Children’s Rights and the UNCRC – Part 2

by | May 2, 2022 | News | 0 comments


It is a common misconception that children’s rights are exclusively a modern phenomenon.  Children’s rights are rooted in parts of human civilisation, which is documented both in philosophical and cultural historical records. 

The protection of children’s rights, however, accelerated under the scope of international law in the 20th century.  The UNCRC is the first international instrument that has recognised a child as a visible individual rights holder in the history of international law.  

There are also other human rights treaties and instruments which provide rights protections for children too at an international, European, and domestic level such as the International Convention on the Elimination of Racial Discrimination and the Human Rights Act 1998.

Developments that have been furthering children’s rights across legislation, policy and practice in Scotland include GIRFEC, the Children and Young People (Scotland) Act 2014, the Scottish Government’s 2018-21 Action Plan, and most recently the Children (Scotland) Act 2020.  A Scottish Government consultation in May 2019 sought views on the best way to incorporate the UNCRC and a draft Children’s Rights (Scotland) Bill in 2018 was also considered.


Signing the UNCRC treaty does not guarantee that the UNCRC will be respected, protected, and fulfilled.  It must become part of domestic law, policy, and practice to ensure its fully implemented.  This process is called incorporation.

On 16th March 2021, the Scottish Parliament unanimously passed the UN Incorporation (Scotland) Bill.  The Scottish Minister has promised that this Bill will incorporate the UNCRC into Scots law “fully and directly” as far as its legislative competence will allow.  Once in force, Scotland may become the first devolved nation in the world and administrative nation in the UK to incorporate the UNCRC into Scots law.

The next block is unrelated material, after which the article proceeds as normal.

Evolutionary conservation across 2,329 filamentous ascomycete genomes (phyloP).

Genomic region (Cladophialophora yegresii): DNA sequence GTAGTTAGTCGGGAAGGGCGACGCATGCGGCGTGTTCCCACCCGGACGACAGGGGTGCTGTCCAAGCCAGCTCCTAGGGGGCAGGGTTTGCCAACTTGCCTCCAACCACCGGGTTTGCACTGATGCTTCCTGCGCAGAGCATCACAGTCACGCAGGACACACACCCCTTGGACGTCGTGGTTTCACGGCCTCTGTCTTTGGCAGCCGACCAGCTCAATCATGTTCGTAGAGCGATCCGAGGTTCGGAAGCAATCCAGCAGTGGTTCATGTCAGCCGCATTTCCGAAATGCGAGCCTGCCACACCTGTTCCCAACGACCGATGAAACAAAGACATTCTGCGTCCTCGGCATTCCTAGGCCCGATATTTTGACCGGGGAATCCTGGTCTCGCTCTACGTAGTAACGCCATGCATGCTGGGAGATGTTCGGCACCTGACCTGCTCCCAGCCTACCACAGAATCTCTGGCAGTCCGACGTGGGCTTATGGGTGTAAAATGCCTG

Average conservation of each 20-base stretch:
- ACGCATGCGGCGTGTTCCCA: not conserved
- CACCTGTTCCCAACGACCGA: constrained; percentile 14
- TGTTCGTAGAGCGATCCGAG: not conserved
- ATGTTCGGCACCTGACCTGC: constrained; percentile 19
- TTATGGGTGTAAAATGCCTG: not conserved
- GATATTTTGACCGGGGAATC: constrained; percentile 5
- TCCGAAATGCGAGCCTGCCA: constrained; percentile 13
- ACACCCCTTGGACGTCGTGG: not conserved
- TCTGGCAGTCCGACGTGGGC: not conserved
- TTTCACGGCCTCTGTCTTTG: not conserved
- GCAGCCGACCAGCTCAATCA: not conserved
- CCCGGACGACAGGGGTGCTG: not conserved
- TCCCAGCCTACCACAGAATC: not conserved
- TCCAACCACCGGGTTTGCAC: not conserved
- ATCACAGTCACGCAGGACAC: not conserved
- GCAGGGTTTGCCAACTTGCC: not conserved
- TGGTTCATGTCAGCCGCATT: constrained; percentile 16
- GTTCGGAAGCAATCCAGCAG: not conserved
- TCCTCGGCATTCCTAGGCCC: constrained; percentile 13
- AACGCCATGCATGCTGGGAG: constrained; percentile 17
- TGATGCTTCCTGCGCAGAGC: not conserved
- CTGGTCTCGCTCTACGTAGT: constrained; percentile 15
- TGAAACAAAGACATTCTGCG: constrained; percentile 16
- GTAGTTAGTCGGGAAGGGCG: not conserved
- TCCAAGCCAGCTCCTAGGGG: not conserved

In the same parliamentary session that the Bill was unanimously passed the Scottish government also ended the physical punishment of children and raised the age of criminal responsibility to 12.

The UN Incorporation (Scotland) Bill:

  • will place a statutory duty on Scottish Ministers and public authorities not to act incompatibly with the UNCRC and give powers of redress to children, young people, and their representatives in the courts.  That could be by judicial review in the Court of Session or by using the UNCRC requirements as evidence in court proceedings.  
  • The Scottish Government will also be able to change law to make sure they are compatible with the UNCRC requirements.  
  • The Children and Young People’s Commissioner Scotland and Scottish Human Rights Commission will also have powers to take legal action to protect children’s rights.  
  • The Scottish Government must also publish a Children’s Rights Scheme which will be reviewed annually, to show how they are meeting UNCRC requirements and explain their plans for children’s rights.  This Scheme will be an important tool in supporting children’s active participation in decisions that affect them.  It will raise awareness of and promote their rights and mean that their rights are considered in budgeting processes.  
  • Other public authorities mentioned in the Bill must report every 3 years on what they have done to meet the UNCRC requirements.

The Supreme Court has ruled that some of the things this Bill sets out to do are not within the powers of the Scottish Parliament and as a result the Bill cannot become law in its current form.  The Scottish Parliament is currently in the process of making further legislative changes to the Bill.








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